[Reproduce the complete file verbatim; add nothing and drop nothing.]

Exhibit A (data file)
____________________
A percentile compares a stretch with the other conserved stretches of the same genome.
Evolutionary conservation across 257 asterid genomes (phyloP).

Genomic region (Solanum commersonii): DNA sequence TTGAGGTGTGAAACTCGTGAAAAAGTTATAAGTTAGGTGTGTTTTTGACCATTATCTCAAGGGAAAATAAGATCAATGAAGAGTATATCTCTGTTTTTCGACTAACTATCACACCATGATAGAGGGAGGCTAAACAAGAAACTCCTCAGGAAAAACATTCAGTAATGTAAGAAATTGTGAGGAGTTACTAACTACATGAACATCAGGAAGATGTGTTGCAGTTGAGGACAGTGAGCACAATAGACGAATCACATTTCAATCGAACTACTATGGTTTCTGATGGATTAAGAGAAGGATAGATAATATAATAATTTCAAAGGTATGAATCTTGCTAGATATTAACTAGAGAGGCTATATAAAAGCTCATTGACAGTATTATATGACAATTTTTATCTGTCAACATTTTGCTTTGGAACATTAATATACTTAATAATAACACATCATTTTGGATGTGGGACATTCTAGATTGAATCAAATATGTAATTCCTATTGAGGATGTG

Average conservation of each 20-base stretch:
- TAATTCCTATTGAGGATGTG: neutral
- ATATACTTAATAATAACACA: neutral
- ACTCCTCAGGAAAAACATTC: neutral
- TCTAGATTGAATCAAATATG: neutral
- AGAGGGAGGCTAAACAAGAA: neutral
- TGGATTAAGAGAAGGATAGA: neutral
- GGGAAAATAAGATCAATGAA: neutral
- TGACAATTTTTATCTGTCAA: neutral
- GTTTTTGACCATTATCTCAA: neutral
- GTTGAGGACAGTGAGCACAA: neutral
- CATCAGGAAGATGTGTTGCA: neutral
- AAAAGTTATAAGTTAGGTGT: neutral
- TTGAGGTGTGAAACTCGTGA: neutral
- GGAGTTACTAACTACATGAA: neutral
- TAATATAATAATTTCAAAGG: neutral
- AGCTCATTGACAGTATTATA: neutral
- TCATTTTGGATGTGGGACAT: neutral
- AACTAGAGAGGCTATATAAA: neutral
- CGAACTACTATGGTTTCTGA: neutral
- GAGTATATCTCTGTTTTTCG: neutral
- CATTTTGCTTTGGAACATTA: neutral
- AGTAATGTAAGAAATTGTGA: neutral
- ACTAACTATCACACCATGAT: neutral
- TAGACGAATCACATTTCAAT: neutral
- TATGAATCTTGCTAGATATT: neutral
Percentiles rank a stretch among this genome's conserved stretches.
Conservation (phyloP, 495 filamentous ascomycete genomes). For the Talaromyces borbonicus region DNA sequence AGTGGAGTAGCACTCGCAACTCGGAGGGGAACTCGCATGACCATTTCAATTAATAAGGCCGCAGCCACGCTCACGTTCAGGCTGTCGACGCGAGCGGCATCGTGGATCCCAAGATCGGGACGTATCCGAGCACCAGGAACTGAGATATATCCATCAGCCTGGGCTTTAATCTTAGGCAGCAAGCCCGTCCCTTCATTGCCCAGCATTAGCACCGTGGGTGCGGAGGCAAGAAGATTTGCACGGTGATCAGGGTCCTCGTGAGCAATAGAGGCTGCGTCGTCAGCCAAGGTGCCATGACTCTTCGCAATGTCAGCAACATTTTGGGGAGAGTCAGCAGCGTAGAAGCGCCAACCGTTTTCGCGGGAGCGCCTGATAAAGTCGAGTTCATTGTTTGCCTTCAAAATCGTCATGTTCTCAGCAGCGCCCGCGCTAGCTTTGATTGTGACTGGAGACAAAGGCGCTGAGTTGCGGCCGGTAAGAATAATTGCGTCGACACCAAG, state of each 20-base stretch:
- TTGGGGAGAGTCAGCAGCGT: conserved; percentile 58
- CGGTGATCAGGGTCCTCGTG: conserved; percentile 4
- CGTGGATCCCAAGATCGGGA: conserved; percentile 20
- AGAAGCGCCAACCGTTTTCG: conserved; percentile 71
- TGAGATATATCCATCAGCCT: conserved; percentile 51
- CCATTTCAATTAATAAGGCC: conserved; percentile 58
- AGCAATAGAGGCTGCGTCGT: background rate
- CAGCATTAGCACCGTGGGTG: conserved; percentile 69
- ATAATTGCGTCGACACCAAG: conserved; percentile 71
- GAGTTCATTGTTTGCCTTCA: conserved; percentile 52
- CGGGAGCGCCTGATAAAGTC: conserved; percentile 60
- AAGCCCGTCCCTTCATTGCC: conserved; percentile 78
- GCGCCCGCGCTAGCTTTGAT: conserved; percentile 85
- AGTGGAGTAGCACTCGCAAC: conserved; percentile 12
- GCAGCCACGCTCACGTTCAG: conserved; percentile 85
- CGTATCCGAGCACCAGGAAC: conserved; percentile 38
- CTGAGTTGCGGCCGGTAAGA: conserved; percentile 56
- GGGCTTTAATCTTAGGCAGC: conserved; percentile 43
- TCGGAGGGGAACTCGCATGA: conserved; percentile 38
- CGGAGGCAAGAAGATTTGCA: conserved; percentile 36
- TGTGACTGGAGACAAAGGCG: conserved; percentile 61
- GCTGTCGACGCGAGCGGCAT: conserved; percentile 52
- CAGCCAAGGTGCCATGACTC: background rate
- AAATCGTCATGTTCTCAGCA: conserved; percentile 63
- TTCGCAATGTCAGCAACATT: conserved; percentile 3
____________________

A percentile compares a stretch with the other conserved stretches of the same genome.
Evolutionary conservation across 257 asterid genomes (phyloP).

Genomic region (Solanum commersonii): DNA sequence TTGAGGTGTGAAACTCGTGAAAAAGTTATAAGTTAGGTGTGTTTTTGACCATTATCTCAAGGGAAAATAAGATCAATGAAGAGTATATCTCTGTTTTTCGACTAACTATCACACCATGATAGAGGGAGGCTAAACAAGAAACTCCTCAGGAAAAACATTCAGTAATGTAAGAAATTGTGAGGAGTTACTAACTACATGAACATCAGGAAGATGTGTTGCAGTTGAGGACAGTGAGCACAATAGACGAATCACATTTCAATCGAACTACTATGGTTTCTGATGGATTAAGAGAAGGATAGATAATATAATAATTTCAAAGGTATGAATCTTGCTAGATATTAACTAGAGAGGCTATATAAAAGCTCATTGACAGTATTATATGACAATTTTTATCTGTCAACATTTTGCTTTGGAACATTAATATACTTAATAATAACACATCATTTTGGATGTGGGACATTCTAGATTGAATCAAATATGTAATTCCTATTGAGGATGTG

Average conservation of each 20-base stretch:
- TAATTCCTATTGAGGATGTG: neutral
- ATATACTTAATAATAACACA: neutral
- ACTCCTCAGGAAAAACATTC: neutral
- TCTAGATTGAATCAAATATG: neutral
- AGAGGGAGGCTAAACAAGAA: neutral
- TGGATTAAGAGAAGGATAGA: neutral
- GGGAAAATAAGATCAATGAA: neutral
- TGACAATTTTTATCTGTCAA: neutral
- GTTTTTGACCATTATCTCAA: neutral
- GTTGAGGACAGTGAGCACAA: neutral
- CATCAGGAAGATGTGTTGCA: neutral
- AAAAGTTATAAGTTAGGTGT: neutral
- TTGAGGTGTGAAACTCGTGA: neutral
- GGAGTTACTAACTACATGAA: neutral
- TAATATAATAATTTCAAAGG: neutral
- AGCTCATTGACAGTATTATA: neutral
- TCATTTTGGATGTGGGACAT: neutral
- AACTAGAGAGGCTATATAAA: neutral
- CGAACTACTATGGTTTCTGA: neutral
- GAGTATATCTCTGTTTTTCG: neutral
- CATTTTGCTTTGGAACATTA: neutral
- AGTAATGTAAGAAATTGTGA: neutral
- ACTAACTATCACACCATGAT: neutral
- TAGACGAATCACATTTCAAT: neutral
- TATGAATCTTGCTAGATATT: neutral
Percentiles rank a stretch among this genome's conserved stretches.
Conservation (phyloP, 495 filamentous ascomycete genomes). For the Talaromyces borbonicus region DNA sequence AGTGGAGTAGCACTCGCAACTCGGAGGGGAACTCGCATGACCATTTCAATTAATAAGGCCGCAGCCACGCTCACGTTCAGGCTGTCGACGCGAGCGGCATCGTGGATCCCAAGATCGGGACGTATCCGAGCACCAGGAACTGAGATATATCCATCAGCCTGGGCTTTAATCTTAGGCAGCAAGCCCGTCCCTTCATTGCCCAGCATTAGCACCGTGGGTGCGGAGGCAAGAAGATTTGCACGGTGATCAGGGTCCTCGTGAGCAATAGAGGCTGCGTCGTCAGCCAAGGTGCCATGACTCTTCGCAATGTCAGCAACATTTTGGGGAGAGTCAGCAGCGTAGAAGCGCCAACCGTTTTCGCGGGAGCGCCTGATAAAGTCGAGTTCATTGTTTGCCTTCAAAATCGTCATGTTCTCAGCAGCGCCCGCGCTAGCTTTGATTGTGACTGGAGACAAAGGCGCTGAGTTGCGGCCGGTAAGAATAATTGCGTCGACACCAAG, state of each 20-base stretch:
- TTGGGGAGAGTCAGCAGCGT: conserved; percentile 58
- CGGTGATCAGGGTCCTCGTG: conserved; percentile 4
- CGTGGATCCCAAGATCGGGA: conserved; percentile 20
- AGAAGCGCCAACCGTTTTCG: conserved; percentile 71
- TGAGATATATCCATCAGCCT: conserved; percentile 51
- CCATTTCAATTAATAAGGCC: conserved; percentile 58
- AGCAATAGAGGCTGCGTCGT: background rate
- CAGCATTAGCACCGTGGGTG: conserved; percentile 69
- ATAATTGCGTCGACACCAAG: conserved; percentile 71
- GAGTTCATTGTTTGCCTTCA: conserved; percentile 52
- CGGGAGCGCCTGATAAAGTC: conserved; percentile 60
- AAGCCCGTCCCTTCATTGCC: conserved; percentile 78
- GCGCCCGCGCTAGCTTTGAT: conserved; percentile 85
- AGTGGAGTAGCACTCGCAAC: conserved; percentile 12
- GCAGCCACGCTCACGTTCAG: conserved; percentile 85
- CGTATCCGAGCACCAGGAAC: conserved; percentile 38
- CTGAGTTGCGGCCGGTAAGA: conserved; percentile 56
- GGGCTTTAATCTTAGGCAGC: conserved; percentile 43
- TCGGAGGGGAACTCGCATGA: conserved; percentile 38
- CGGAGGCAAGAAGATTTGCA: conserved; percentile 36
- TGTGACTGGAGACAAAGGCG: conserved; percentile 61
- GCTGTCGACGCGAGCGGCAT: conserved; percentile 52
- CAGCCAAGGTGCCATGACTC: background rate
- AAATCGTCATGTTCTCAGCA: conserved; percentile 63
- TTCGCAATGTCAGCAACATT: conserved; percentile 3